I think kids 8 and up should read this book because I liked the meaning of the book.

by Sabrina Staples, 9

Monday, June 5, 2017

Life After

Life After *****
by Katie Ganshert
Overview: A passenger train in Chicago is bombed. There is one survivor. This is her story of coming to terms with why she lived and learning how to move forward with her life.

Positive elements: well-written, clean, some good twists

Negative elements: a bit predictable

Conclusion: This is the first book I've read by Katie Ganshert. Initially, I was worried that it might be depressing or graphically violent due to the subject matter. It was neither. I could tell from the near beginning who the heroine was going to fall in love with and almost quit reading the book. I don't enjoy books that are too predictable. But the story began to have some twists just as I was about to quit. So, I kept reading. 

I would recommend this book for a nice, relaxing read. It deals with some serious themes but not in a heavy way. And I loved that it was perfectly clean in every way.

The Lucky Few

The Lucky Few *****
by Heather Avis

Overview: After Heather finds out she can't have children, her and her husband begin pursuing adopting a baby. Then a baby comes up for adoption with Down Syndrome. Despite her considerable medical needs, they decide to adopt her. Over the next few years, God leads them to adopt another daughter out of the foster care system and then a son with Down Syndrome.

Positive elements: well-written, easy to read, powerful story

Negative elements: none

Conclusion: I really enjoyed Heather's honest look at adoption, especially in relation to Down Syndrome. I also enjoyed her perspective on the relationships she has with the birth parents of her children. Each relationship looks different, and she shares some of the things God has taught her through them. The book also has some really cute pictures of her kids.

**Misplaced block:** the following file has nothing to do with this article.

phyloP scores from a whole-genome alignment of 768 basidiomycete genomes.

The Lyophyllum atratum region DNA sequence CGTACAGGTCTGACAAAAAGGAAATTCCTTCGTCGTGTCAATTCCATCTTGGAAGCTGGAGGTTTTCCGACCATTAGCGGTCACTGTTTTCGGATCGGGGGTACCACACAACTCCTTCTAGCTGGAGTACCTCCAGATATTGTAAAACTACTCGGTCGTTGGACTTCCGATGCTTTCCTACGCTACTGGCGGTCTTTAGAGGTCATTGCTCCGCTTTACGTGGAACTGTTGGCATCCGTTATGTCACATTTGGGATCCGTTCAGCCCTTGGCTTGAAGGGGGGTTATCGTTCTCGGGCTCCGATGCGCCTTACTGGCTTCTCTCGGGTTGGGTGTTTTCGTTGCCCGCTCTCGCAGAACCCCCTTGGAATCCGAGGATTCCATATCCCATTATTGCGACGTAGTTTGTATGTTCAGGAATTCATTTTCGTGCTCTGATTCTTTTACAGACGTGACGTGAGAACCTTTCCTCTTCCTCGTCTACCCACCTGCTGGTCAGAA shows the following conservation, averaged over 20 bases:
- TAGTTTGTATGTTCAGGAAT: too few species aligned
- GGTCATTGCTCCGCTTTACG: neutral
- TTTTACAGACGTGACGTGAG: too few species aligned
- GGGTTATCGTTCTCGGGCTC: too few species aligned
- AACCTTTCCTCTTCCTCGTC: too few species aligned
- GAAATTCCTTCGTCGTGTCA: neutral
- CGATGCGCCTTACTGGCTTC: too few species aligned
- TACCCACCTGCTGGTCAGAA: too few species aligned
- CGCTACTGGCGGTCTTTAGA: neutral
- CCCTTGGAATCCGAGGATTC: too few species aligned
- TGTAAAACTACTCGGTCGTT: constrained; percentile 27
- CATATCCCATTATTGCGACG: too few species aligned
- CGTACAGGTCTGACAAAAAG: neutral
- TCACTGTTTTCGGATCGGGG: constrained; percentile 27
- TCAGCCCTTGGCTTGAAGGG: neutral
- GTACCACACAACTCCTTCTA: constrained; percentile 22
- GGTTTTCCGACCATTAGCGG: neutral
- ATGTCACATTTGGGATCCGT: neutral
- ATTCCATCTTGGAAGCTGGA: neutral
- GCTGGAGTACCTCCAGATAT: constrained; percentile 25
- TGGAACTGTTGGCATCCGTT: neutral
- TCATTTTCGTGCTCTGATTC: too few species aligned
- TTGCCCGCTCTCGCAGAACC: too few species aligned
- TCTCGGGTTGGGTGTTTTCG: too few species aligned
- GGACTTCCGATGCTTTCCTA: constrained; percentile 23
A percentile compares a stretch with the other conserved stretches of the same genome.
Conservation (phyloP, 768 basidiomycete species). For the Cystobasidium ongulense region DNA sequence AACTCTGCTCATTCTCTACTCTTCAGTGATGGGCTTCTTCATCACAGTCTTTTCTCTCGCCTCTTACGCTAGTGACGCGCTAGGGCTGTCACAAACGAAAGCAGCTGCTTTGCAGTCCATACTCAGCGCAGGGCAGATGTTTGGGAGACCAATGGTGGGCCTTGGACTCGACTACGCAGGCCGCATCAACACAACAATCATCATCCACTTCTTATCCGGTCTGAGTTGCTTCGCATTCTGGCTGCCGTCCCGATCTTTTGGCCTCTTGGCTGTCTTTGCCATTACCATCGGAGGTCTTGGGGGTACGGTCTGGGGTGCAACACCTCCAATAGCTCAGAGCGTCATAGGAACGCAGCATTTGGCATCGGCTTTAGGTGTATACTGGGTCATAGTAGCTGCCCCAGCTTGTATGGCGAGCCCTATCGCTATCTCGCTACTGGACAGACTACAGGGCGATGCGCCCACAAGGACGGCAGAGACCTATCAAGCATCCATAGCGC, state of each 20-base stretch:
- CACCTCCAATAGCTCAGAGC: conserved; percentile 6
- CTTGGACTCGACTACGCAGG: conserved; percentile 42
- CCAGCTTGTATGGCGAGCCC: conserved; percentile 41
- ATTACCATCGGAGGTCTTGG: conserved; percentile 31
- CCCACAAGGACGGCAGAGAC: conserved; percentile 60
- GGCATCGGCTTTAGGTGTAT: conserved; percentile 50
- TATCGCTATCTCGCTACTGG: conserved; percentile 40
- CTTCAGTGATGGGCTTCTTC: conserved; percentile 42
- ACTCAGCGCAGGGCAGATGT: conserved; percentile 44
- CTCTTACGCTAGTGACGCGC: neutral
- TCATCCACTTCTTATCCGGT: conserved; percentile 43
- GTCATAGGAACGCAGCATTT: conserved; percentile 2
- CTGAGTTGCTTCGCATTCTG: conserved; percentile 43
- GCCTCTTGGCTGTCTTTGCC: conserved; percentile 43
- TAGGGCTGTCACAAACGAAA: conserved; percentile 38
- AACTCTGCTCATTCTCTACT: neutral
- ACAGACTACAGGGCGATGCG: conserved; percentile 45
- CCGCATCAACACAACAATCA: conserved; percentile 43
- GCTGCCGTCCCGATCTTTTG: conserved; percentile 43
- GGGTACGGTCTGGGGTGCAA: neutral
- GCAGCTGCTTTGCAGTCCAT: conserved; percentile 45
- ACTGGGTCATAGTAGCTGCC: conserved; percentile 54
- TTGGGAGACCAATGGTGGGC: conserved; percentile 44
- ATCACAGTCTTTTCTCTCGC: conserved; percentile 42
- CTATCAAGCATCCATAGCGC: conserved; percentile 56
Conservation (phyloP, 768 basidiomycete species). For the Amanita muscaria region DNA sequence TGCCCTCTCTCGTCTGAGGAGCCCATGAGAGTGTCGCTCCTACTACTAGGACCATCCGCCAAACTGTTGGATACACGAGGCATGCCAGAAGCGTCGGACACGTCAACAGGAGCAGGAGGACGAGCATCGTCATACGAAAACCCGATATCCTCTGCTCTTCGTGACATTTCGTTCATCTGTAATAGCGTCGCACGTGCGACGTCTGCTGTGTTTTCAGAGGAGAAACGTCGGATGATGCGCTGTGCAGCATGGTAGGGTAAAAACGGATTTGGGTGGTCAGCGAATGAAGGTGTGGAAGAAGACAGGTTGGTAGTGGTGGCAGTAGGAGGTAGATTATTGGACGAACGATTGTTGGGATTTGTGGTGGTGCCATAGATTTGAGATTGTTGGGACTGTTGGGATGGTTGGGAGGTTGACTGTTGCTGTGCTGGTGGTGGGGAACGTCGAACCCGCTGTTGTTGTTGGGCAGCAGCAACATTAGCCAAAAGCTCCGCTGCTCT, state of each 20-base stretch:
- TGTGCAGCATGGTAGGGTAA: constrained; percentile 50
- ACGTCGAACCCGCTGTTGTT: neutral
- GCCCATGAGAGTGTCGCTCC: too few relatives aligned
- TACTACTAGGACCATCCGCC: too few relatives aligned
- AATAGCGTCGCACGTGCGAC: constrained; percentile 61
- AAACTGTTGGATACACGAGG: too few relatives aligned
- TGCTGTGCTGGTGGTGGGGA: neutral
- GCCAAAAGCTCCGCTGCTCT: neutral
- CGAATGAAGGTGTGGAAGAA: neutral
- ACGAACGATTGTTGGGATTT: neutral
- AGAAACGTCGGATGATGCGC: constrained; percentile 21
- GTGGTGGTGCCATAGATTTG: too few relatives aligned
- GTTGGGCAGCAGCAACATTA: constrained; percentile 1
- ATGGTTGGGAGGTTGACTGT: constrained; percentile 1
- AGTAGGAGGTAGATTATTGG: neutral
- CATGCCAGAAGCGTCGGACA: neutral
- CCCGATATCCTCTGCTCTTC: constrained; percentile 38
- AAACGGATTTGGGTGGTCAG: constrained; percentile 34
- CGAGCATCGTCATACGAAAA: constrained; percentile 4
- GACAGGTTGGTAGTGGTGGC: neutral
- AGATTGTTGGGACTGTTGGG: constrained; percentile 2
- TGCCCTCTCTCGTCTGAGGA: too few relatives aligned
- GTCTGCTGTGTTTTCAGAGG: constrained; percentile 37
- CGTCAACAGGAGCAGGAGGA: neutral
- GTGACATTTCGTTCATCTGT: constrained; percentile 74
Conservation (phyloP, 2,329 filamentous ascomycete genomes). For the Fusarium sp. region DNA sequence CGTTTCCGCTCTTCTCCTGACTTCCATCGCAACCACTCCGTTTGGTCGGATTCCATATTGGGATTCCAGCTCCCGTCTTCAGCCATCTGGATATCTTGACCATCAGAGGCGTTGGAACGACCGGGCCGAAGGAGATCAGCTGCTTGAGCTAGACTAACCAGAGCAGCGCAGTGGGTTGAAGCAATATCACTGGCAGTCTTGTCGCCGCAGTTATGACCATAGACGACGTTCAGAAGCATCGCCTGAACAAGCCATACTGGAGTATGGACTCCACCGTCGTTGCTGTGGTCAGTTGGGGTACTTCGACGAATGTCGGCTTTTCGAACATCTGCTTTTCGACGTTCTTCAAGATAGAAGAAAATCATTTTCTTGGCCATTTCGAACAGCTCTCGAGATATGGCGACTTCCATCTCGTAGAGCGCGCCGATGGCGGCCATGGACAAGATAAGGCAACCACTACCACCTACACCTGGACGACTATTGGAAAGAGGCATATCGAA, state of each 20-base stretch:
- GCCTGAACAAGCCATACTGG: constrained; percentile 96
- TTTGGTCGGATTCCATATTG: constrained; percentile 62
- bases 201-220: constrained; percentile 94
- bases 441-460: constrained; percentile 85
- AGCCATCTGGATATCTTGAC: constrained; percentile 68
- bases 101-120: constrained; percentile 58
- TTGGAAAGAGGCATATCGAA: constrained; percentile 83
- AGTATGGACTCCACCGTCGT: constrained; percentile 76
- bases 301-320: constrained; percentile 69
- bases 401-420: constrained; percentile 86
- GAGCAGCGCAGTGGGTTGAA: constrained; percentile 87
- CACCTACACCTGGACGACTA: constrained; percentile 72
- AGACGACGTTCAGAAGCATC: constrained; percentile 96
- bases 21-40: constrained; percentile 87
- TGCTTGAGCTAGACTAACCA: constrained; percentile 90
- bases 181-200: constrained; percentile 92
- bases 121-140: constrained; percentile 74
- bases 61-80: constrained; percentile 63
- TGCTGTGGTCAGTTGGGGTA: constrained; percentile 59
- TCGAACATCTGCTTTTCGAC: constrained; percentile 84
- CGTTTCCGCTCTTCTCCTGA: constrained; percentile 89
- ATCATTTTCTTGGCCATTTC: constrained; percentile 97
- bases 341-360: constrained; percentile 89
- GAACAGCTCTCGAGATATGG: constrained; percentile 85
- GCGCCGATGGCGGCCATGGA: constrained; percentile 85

This is a quick, easy read. You don't get bogged down in many of the actual adoption details or medical details. The book mostly focuses on the kids and how God grows their family in a special way.

This would be an encouraging read for anyone passionate about adoption.

Sunday, June 4, 2017

At Home in the World

At Home in the World *****
by Tsh Oxenreider

Overview: Tsh and her husband Kyle take their three young children on a nine-month trip to visit nineteen countries around the world. She writes about their experiences traveling as a family and her search to find balance between enjoying the comforts of home and traveling the world. She speaks about her search for peace and her struggle with depression. She shares some of her poetry and describes all the amazing food they eat on their travels.

Positive elements: well-written, enjoyable, and a little thought-provoking

Negative elements: made me green with envy to travel the world :)
Conclusion: I love her ponderings on the difference between stability and travel. She quotes monk Thomas Merton on stability, "By making a vow of stability the monk renounces the vain hope of wandering off to find a 'perfect monastery.' This implies a deep act of faith: the recognition that it does not much matter where we are or whom we live with."

Tsh shares a quote from Elizabeth Barrett Browning:
Earth's crammed with heaven,
and every common bush afire with God:
But only he who sees, takes off his shoes,
the rest sit round it, and pluck blackberries...

She concludes, "I've seen the earth crammed with heaven...Wanderlust and my longing for home are birthed from the same place: a desire to find the ultimate spot this side of heaven...I love finding one more new place to explore, I love sowing it to my kids, and I love wandering those new streets with Kyle. But unless the flickering bushes compel me to remove my shoes, traveling the world will never satisfy. Neither with the daily liturgy of normal life back home. The laundry folding and bill paying would do you in. I'd resign myself to plucking blackberries." 

I'd recommend this book to anyone who loves to travel or the idea of traveling.